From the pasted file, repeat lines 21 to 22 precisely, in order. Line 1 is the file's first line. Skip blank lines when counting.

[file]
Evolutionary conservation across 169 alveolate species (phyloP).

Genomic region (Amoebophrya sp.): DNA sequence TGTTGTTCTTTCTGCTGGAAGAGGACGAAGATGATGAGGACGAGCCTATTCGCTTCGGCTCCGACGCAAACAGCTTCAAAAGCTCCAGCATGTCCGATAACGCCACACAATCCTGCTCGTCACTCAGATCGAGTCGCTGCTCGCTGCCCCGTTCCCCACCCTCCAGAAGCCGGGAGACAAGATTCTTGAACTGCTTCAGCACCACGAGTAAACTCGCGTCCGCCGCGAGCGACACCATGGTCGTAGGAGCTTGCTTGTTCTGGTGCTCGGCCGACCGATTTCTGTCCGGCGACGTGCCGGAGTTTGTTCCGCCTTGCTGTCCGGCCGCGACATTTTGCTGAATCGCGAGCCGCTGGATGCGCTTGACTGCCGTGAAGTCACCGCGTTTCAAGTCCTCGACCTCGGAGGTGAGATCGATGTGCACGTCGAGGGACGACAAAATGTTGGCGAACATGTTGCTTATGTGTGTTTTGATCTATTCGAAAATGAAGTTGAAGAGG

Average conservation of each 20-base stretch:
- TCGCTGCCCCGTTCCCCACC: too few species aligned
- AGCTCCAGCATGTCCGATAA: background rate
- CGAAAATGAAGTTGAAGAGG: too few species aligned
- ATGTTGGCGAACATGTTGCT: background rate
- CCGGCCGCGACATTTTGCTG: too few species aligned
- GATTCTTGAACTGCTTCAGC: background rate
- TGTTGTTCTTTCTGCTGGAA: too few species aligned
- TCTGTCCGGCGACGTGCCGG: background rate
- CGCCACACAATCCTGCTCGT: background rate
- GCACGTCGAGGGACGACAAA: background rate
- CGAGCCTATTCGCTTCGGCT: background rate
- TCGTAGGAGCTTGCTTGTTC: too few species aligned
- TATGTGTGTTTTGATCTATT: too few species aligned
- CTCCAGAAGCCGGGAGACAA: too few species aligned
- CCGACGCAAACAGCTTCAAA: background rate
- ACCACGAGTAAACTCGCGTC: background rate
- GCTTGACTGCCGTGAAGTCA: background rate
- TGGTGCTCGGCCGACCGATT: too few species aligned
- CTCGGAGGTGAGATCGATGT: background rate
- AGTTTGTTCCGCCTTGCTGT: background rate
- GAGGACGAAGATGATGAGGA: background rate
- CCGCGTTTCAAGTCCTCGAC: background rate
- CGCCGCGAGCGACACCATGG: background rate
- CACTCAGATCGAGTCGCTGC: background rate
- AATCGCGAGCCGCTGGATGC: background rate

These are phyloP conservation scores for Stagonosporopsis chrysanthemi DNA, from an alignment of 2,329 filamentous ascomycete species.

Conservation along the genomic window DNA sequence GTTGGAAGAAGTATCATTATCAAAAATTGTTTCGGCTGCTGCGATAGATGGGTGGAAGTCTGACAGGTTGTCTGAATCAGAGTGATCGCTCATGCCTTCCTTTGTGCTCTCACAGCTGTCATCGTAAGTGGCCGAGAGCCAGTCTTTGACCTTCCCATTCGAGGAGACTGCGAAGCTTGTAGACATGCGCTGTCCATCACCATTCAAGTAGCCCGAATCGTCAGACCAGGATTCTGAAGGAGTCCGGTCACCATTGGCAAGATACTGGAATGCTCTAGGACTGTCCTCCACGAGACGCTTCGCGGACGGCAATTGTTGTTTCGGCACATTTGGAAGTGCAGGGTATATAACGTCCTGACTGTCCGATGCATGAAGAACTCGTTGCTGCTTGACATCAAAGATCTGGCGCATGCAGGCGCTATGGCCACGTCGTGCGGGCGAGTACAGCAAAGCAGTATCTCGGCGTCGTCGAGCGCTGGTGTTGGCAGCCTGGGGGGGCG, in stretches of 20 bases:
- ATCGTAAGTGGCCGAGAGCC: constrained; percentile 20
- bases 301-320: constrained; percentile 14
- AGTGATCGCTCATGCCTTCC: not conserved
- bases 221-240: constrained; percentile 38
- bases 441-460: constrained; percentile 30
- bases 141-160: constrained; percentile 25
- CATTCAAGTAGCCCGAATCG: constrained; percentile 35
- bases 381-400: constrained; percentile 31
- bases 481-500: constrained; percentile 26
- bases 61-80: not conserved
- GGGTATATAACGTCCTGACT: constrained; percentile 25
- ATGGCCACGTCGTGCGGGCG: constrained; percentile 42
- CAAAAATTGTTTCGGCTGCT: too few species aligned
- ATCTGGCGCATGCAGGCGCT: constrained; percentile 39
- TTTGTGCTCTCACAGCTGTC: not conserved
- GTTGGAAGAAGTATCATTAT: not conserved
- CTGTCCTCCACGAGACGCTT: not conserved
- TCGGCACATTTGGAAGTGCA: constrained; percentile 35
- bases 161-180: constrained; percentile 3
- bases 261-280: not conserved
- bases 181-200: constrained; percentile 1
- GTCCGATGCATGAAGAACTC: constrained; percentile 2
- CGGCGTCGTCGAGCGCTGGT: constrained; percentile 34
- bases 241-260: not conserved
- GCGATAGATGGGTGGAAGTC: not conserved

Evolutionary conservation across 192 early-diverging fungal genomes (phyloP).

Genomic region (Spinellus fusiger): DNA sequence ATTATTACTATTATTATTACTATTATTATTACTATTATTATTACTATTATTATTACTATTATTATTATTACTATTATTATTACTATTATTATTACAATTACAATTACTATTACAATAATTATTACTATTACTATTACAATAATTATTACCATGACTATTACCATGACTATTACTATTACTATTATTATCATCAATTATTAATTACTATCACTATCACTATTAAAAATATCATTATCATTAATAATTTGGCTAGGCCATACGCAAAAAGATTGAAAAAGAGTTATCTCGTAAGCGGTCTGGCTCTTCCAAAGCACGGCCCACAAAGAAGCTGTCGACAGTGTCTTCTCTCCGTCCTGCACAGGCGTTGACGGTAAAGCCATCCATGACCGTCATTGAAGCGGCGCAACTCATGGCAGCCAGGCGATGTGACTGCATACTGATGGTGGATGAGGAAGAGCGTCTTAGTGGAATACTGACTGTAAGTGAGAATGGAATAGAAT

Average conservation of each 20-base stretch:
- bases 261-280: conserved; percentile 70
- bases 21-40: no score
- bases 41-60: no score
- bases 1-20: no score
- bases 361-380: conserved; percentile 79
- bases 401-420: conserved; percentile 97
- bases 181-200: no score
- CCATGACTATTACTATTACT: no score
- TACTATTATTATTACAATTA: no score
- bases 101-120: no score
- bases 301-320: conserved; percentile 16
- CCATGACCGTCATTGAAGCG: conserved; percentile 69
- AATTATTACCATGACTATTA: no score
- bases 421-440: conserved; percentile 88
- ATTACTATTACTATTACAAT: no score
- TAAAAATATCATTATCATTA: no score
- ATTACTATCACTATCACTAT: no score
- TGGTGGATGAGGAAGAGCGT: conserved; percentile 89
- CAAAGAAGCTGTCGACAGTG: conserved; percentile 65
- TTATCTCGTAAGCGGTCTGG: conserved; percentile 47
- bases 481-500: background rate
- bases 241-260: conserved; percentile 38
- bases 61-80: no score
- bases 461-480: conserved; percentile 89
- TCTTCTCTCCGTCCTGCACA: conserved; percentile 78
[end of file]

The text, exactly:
- TGGTGCTCGGCCGACCGATT: too few species aligned
- CTCGGAGGTGAGATCGATGT: background rate